Mark starts off his gospel in a unique way – it’s all action. He doesn’t use genealogies, birth narratives or theology to tell you who Jesus is. He uses stories. It’s very postmodern in that respect. But the stories aren’t just random events: they’re carefully selected illustrations of Jesus’ power and identity. Mark systematically builds a narrative out of healing, deliverance, forgiving, and other miracles which lead to the pregnant hanging question in 4:41 – Who is this guy?
The story that finishes chapter 1 is often unnoticed in this accelerating sequence, or if it’s mentioned at all it’s to show the compassion that Jesus has for the socially marginalised. But that’s not what it’s really about. It’s not about healing at all. Mark’s already told us about Jesus healing Peter’s mother-in-law, so why do we need another healing story?
The clue is in the request: You can make me clean, if you want to. The man wants to be clean. Leprosy (and other skin diseases lumped together with it by the ancient Israelites) resulted in the victim being ritually unclean. This meant he could not pursue his relationship with God, because he had no access to the temple to make the appropriate sacrifices to restore and maintain this relationship. This man’s biggest concern was not his disfiguring disease, or his resulting social isolation, but his inability to draw close to God because of his uncleanness.
In Hebrew thought there were three classes of purity: holy, clean and unclean. If you wanted to move up the scale there were complex rituals for purification involving the blood of a bird sacrificed over a bucket of ‘living’ water (Leviticus 14:5), but it was very easy to move down again. Just eating a prawn or touching a dead body made you unclean. So people went to great lengths to avoid touching lepers, or even gravestones. So in this instance, something utterly amazing has happened. Jesus touched the leper and not only did he not become unclean, the leper became instantly clean! In our culture we have lost the impact of this, but it is in fact an indisputable allusion to the divinity of Jesus. It’s an interesting verse to use (say) with muslim people, who have retained in their culture an understanding of uncleanness. This verse amazes them.
Ritual purity is not a recognised concept in the West, so we have no real mechanism for understanding it, but the awareness of it is still there. Like Lady Macbeth, frantically trying to wash the illusory blood from her hands, deep inside we know that we are unclean, but we don’t know how to deal with it. Perhaps this is why we are so obsessive about hygiene – at least we can clean the outside of the cup! Sometimes Obsessive Compulsive Disorder manifests as a paranoia over cleanliness – it’s even nicknamed ‘Lady Macbeth syndrome’. People who have been sexually molested often scrub themselves vigorously to get rid of the inner contamination as well as the external, and it has been suggested that sometimes self-harm can be a way of trying to deal with this, as bleeding lets the ‘inner dirt’ out.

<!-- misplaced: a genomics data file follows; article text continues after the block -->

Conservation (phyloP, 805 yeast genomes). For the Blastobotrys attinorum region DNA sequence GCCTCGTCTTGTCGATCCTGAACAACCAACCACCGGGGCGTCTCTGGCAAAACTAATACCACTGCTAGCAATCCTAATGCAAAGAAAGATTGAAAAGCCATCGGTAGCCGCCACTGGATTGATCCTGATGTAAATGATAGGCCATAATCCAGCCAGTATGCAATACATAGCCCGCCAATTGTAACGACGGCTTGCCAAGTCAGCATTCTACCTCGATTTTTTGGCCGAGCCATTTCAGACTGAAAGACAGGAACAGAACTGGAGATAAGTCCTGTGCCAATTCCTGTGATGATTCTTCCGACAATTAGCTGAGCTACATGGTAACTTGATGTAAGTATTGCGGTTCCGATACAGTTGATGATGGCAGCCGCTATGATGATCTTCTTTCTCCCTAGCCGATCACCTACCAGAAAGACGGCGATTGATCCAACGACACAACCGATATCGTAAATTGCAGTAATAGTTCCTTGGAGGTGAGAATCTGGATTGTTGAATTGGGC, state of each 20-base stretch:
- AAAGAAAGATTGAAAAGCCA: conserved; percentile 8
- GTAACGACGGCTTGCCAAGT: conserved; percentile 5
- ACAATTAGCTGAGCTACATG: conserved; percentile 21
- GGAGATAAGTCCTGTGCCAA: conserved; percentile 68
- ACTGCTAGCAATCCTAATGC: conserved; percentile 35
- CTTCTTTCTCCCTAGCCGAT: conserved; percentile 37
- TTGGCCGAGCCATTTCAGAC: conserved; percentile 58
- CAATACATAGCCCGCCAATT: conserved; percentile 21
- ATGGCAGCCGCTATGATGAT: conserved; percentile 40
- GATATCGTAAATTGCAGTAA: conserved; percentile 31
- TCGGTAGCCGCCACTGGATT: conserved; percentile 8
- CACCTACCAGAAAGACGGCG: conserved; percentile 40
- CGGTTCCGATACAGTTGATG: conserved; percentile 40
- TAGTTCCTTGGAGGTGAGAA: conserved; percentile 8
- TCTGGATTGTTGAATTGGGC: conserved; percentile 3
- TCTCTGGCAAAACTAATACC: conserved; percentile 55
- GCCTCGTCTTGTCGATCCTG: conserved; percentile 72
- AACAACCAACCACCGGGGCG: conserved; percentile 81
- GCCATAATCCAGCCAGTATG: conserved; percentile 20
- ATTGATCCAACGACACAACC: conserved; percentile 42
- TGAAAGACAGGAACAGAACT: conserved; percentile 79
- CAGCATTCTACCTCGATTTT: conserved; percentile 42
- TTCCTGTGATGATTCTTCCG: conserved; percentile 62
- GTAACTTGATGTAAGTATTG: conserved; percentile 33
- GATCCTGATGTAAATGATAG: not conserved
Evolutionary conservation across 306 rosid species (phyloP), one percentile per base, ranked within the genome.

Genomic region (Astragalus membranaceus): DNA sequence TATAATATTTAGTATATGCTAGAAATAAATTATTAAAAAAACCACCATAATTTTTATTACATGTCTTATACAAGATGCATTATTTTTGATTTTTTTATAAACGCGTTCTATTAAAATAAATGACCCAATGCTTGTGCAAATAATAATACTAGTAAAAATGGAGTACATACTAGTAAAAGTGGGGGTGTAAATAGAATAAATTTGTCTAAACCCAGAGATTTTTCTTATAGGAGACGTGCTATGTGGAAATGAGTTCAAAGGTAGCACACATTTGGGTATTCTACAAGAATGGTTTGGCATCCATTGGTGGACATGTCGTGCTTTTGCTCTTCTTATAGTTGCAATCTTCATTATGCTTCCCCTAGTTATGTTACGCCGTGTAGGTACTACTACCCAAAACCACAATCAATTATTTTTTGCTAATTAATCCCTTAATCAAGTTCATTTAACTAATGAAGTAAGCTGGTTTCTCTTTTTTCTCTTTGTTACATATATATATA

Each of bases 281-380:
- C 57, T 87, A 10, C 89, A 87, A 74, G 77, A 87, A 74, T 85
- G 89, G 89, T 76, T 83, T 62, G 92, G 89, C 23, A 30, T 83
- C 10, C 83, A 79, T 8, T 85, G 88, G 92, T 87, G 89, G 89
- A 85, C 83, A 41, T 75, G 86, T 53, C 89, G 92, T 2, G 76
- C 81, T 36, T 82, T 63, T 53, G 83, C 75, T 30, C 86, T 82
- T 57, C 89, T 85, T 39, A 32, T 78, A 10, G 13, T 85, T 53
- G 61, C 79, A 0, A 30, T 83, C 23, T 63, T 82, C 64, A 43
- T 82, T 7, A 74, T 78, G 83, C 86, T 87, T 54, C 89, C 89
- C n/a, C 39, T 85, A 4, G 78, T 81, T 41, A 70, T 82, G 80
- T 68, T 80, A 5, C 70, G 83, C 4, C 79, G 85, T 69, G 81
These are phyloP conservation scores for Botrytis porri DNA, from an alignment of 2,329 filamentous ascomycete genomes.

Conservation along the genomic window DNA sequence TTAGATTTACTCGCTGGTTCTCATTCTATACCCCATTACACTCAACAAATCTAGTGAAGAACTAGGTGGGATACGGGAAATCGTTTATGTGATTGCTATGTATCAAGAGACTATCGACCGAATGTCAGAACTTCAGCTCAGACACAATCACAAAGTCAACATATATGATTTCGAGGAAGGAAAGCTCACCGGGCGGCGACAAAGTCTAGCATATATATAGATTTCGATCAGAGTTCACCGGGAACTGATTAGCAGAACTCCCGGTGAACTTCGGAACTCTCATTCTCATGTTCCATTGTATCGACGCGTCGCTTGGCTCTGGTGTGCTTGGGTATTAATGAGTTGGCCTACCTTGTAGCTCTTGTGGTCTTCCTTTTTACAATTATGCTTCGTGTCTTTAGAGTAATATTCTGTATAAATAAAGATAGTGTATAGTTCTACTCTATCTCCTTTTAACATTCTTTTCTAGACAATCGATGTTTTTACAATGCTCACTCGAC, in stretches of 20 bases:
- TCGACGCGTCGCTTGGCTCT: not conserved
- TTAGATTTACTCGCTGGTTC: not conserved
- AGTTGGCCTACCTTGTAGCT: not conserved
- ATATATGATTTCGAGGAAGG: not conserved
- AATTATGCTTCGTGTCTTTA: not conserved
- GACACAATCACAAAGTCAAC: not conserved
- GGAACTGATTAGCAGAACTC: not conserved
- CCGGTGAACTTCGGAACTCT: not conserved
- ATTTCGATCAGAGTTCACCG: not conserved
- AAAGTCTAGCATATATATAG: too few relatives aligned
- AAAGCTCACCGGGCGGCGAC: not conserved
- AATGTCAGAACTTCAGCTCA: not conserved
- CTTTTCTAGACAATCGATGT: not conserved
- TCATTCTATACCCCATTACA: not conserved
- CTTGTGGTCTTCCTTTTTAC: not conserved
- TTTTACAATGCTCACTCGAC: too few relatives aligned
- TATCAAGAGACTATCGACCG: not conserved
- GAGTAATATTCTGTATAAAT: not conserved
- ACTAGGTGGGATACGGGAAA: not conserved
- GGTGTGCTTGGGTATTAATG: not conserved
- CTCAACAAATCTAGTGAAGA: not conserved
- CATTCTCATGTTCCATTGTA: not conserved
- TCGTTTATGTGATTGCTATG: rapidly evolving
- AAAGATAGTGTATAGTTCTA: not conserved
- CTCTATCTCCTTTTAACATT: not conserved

Sometimes Christians suffer from a similar problem. We’ve been told over and over again that our sins are forgiven, and we know that as soon as we repent our sins are blotted out by God, but we don’t always feel forgiven. We want to keep saying sorry, or earn our forgiveness. That is because we still feel unclean. We aren’t taught that Jesus cleanses, so we can’t appropriate the ritual purity before God that enables us to feel clean. We are like Isaiah, in that we know we are people of unclean lips (Isaiah 6:5), but we don’t experience the cleansing.
500 years before Jesus was even born, Zechariah prophesied about him, that through him God would open up a fountain for ‘sins and impurity’ (Zechariah 13:1). Unless we fully appreciate this dual aspect of Christ’s accomplishment on the cross we do not fully enjoy the grace he has poured out on us. This Easter we can stand before God not only forgiven but spotless and without blemish because we are washed with the blood of the Lamb.